Prey (Sarah Schachner) – Created for the streaming service Hulu, Prey tells the story of the first predators, yes the predators, coming to Earth some 300 years ago and battling it out with the Comanche Nation. Schachner’s score is raw and visceral. I don’t know how much of it is acoustic and how much is sampled, but you can hear the scraping of the strings, you can feel the rattling wooden percussion. Schachner makes clever reference to Alan Silvestri’s music for original two Predator movies by occasionally quoting that 6-note rhythmic ostinato, but no more than that. There are some beautiful thematic/harmonic moments in this score, but it truly stands out for its exciting and aggressive action music. The orchestrations/instrumentation are sublime and really drive home this sort-of native/ancient/long forgotten/other worldly setting. Production values are top notch so you can hear everything that’s going on crystal clearly. It’s not particularly hummable, but it sure is one of the most impressive scores I’ve heard this year.

Death Count (Scott Glasgow) – Like to live… I’ve not seen this film, but the synopsis seems a bit Saw-like, with victims held in individual cells, needing to obtain enough online likes to avoid being slaughtered. I suspect that Glasgow’s score is entirely electronic and sampled. It has a strong emphasis on electronic pulses and employs sound effects that sound suspiciously like drills and other tools. It’s very ominous; and Glasgow has a tendency to really hang on to one note and centre a whole cue around it, as in the opening track. The approach reminds me of Zimmer’s ever-evolving-one-note Joker theme; and it’s quite hypnotic. There are recurring ideas in Death Count, but nothing that’s memorable; and I think that’s not really the point of the score. Its point is to make you nervous as hell and it does that very well. Fans of synths will hear lots of wicked (and some beautiful) sounds and effects (kudos to Glasgow, there’s a lot to listen out for), but overall it is of course purposely unpleasant.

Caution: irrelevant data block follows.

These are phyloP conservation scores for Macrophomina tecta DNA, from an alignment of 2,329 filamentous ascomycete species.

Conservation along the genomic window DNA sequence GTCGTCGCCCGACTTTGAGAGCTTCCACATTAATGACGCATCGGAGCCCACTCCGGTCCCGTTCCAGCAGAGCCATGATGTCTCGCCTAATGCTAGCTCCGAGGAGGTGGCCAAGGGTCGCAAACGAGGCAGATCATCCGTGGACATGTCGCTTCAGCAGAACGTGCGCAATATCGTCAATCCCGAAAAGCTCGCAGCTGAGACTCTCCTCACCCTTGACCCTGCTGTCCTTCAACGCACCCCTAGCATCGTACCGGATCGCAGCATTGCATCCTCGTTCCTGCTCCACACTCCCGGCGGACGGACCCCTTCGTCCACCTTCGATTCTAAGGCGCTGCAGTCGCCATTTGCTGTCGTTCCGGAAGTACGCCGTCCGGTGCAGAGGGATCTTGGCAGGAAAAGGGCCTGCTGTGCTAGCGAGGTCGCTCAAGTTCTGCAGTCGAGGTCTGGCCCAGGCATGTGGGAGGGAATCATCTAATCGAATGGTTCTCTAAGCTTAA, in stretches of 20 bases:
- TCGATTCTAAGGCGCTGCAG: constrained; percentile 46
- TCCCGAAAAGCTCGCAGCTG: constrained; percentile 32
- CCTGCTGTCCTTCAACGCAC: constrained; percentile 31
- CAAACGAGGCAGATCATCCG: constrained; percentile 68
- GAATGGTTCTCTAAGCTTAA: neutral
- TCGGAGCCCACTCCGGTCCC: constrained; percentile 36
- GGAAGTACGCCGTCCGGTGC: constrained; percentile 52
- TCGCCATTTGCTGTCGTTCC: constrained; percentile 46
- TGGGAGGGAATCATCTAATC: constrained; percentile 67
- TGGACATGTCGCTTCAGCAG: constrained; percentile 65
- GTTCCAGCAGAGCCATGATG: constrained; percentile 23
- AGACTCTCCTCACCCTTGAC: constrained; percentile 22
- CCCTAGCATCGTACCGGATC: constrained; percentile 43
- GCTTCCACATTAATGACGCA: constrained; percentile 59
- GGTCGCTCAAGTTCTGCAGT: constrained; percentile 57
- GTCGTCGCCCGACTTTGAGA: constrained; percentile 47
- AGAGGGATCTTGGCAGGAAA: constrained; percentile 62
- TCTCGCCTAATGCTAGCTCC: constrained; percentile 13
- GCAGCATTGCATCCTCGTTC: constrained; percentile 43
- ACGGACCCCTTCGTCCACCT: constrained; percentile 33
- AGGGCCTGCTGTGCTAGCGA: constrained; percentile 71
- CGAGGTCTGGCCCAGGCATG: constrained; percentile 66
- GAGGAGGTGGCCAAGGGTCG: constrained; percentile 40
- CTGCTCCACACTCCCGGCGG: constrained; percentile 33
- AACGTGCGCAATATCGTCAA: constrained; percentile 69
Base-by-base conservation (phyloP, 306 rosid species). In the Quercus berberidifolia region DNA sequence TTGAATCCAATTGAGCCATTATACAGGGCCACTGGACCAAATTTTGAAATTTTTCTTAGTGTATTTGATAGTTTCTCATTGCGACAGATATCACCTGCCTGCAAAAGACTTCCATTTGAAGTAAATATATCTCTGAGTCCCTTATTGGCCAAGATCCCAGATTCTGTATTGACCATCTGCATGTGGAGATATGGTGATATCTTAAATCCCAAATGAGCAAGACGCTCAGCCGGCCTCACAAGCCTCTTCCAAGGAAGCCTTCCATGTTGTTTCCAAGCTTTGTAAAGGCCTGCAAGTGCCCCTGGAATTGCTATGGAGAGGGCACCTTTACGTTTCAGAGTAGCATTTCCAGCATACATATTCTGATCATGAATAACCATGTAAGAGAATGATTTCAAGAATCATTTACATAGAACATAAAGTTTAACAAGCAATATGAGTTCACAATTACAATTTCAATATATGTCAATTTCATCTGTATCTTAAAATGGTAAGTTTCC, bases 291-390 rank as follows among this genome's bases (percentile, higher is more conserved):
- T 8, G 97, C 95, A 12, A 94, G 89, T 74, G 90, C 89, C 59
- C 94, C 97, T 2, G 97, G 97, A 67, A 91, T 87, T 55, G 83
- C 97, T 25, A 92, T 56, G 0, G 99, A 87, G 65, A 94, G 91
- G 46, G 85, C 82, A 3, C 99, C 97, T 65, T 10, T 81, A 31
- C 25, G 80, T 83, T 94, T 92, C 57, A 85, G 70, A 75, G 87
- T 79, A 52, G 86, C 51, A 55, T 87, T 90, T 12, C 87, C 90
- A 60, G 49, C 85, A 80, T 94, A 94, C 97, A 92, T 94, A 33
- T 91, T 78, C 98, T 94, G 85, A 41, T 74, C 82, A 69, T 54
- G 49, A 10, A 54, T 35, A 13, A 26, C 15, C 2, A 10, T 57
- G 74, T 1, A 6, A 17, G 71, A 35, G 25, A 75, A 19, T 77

Nope (Michael Abels) – Michael Abel’s Nope combines wistful and suspense. It’s particularly heavy on the strings (lots of different playing techniques), but incorporates lighter plucked sounds and brass during a few ‘wild west’ moments. There’s a lot to enjoy here, though at 82 minutes the album runs a bit long and I struggled to pinpoint any central ideas. Yet, there’s lot of variations and some really clever stuff going on.

The Invitation (Dara Taylor) – Taylor treads a fine line between music and sound design resulting in a unnerving score. There are harmonic and rhythmic elements (mainly strings), but it’s the sound effects (for lack of a better word) that draws most of the attention. There are lots of distorted noises, some vaguely recognisable as vocals or woodwinds, others are beyond such recognition. Taylor tinkers with pitches, play directions, overdrive, gates and a myriad of other effects to increase the unease. The composer also makes sure there’s enough purely musical stuff here to counterbalance the aleatoric effects. After a while I do get a little tired of all the distorted sounds, and the musical elements aren’t really interesting enough on their own. All in all, there’s lots to discover here, but it’s mostly from a sound design point of view.


Article by Pete Simons (c) 2022 Synchrotones